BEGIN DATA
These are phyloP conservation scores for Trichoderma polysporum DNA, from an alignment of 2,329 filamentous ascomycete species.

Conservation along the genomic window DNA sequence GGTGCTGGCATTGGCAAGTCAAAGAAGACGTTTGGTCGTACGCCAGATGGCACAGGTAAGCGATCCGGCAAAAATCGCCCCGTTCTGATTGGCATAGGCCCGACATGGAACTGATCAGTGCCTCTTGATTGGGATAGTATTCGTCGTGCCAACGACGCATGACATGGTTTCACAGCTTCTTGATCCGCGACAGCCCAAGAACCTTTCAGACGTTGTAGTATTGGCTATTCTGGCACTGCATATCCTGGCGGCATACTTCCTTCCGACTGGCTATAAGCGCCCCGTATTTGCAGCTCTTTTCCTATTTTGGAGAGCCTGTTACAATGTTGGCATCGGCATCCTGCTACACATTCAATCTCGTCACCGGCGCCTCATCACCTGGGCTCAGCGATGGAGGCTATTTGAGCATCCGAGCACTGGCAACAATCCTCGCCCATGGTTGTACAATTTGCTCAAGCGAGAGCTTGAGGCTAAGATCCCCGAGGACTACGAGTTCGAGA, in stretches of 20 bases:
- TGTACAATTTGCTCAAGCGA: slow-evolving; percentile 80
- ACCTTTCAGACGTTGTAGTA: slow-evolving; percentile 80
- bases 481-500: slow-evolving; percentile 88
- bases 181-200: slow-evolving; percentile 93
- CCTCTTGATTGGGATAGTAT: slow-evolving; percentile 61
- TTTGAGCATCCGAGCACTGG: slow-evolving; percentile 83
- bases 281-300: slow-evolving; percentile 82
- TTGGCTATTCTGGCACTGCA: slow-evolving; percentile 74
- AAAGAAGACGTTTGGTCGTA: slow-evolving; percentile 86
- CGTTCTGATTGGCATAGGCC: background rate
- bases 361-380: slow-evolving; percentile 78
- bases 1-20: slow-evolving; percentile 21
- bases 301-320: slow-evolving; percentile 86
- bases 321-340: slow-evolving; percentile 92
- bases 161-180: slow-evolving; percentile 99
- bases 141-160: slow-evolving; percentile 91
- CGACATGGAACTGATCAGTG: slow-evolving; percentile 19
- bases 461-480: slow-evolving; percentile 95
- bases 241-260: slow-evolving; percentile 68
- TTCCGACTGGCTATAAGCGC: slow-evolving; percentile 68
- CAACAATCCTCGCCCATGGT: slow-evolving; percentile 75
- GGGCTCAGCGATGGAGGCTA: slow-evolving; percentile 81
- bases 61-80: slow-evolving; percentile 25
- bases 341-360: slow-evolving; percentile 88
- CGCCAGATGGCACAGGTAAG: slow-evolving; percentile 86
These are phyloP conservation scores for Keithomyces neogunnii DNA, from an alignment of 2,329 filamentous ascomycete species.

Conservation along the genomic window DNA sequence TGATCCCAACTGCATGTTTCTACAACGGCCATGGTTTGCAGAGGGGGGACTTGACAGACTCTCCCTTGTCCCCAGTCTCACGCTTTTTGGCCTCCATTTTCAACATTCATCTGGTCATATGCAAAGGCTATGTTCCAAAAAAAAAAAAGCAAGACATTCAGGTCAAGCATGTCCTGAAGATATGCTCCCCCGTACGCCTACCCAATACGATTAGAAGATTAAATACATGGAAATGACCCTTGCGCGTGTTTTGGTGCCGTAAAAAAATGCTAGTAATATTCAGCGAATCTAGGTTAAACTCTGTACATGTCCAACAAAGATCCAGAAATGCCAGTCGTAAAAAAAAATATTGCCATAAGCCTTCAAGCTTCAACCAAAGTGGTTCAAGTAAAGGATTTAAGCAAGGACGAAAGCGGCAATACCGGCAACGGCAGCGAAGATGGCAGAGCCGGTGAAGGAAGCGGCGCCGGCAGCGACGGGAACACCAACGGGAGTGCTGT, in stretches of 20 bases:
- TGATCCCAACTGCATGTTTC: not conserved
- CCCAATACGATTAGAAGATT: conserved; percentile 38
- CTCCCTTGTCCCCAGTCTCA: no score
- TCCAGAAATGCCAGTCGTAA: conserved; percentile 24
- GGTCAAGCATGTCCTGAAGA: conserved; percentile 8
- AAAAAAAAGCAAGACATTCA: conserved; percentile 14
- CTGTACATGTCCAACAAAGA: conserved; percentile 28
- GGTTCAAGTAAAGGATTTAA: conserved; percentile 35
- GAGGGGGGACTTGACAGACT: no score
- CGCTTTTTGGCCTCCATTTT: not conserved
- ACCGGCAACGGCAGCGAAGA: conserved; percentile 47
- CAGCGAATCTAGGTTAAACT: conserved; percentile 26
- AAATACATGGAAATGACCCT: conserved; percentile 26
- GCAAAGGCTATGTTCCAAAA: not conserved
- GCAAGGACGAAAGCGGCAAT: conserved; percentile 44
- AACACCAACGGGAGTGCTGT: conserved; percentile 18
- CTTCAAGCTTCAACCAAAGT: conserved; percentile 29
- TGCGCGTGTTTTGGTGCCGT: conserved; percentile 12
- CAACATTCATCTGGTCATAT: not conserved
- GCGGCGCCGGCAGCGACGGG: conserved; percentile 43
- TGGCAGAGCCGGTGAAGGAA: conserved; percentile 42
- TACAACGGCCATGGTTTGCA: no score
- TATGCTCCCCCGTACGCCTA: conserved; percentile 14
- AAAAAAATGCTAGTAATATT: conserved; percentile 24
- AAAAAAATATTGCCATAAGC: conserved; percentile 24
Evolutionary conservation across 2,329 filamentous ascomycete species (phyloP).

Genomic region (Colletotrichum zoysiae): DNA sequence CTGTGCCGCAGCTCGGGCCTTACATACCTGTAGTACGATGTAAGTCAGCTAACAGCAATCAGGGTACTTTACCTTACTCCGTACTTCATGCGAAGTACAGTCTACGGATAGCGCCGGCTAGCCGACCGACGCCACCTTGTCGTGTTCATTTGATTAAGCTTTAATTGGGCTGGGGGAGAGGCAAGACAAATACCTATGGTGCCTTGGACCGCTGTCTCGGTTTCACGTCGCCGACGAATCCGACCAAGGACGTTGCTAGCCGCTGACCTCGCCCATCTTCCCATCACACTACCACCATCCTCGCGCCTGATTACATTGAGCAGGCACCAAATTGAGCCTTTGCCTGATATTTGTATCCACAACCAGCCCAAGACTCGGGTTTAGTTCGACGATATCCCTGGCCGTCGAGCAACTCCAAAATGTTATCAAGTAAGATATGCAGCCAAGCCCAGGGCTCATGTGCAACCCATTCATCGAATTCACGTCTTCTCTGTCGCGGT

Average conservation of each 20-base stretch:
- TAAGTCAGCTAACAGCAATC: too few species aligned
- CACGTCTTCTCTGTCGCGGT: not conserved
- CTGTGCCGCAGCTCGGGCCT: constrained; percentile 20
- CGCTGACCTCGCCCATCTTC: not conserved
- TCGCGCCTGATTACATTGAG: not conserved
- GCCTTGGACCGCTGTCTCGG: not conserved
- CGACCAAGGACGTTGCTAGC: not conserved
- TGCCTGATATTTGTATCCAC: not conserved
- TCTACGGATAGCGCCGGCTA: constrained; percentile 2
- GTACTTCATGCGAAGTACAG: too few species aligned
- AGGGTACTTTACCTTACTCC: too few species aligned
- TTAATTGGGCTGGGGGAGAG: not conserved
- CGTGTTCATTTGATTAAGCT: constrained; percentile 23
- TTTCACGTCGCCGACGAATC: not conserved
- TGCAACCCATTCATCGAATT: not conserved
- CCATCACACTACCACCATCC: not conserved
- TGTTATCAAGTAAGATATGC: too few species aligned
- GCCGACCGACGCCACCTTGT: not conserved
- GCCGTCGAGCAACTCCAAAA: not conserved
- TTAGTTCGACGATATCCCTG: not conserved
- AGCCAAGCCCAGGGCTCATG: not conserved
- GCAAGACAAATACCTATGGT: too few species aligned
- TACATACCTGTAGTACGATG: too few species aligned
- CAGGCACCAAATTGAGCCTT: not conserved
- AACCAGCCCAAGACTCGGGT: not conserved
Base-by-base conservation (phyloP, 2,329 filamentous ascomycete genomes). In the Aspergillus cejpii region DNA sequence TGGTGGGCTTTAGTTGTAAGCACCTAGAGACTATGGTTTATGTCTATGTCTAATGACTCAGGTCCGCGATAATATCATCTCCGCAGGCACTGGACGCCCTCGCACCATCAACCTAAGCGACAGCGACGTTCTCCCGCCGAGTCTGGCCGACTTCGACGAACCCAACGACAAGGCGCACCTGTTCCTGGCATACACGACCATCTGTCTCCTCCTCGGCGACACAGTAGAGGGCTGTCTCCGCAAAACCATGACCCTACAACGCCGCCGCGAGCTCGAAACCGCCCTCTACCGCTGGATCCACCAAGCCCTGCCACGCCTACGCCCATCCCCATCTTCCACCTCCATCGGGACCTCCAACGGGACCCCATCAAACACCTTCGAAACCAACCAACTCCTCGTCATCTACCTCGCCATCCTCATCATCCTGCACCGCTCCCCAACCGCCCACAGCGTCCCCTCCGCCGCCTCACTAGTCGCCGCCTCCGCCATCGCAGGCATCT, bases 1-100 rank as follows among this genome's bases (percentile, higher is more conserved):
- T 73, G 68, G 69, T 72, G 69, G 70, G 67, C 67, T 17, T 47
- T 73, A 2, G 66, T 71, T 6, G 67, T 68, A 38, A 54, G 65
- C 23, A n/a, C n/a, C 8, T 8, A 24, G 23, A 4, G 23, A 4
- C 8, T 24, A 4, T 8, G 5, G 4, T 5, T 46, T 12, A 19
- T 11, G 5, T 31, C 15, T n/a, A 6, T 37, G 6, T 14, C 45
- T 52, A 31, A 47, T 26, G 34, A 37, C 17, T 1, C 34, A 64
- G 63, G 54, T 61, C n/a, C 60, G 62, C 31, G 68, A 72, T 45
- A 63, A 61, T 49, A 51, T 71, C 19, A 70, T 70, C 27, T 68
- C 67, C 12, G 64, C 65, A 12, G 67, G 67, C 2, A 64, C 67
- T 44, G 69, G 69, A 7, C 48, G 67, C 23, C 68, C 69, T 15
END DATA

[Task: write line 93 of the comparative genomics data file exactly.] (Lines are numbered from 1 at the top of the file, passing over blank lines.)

- T 44, G 69, G 69, A 7, C 48, G 67, C 23, C 68, C 69, T 15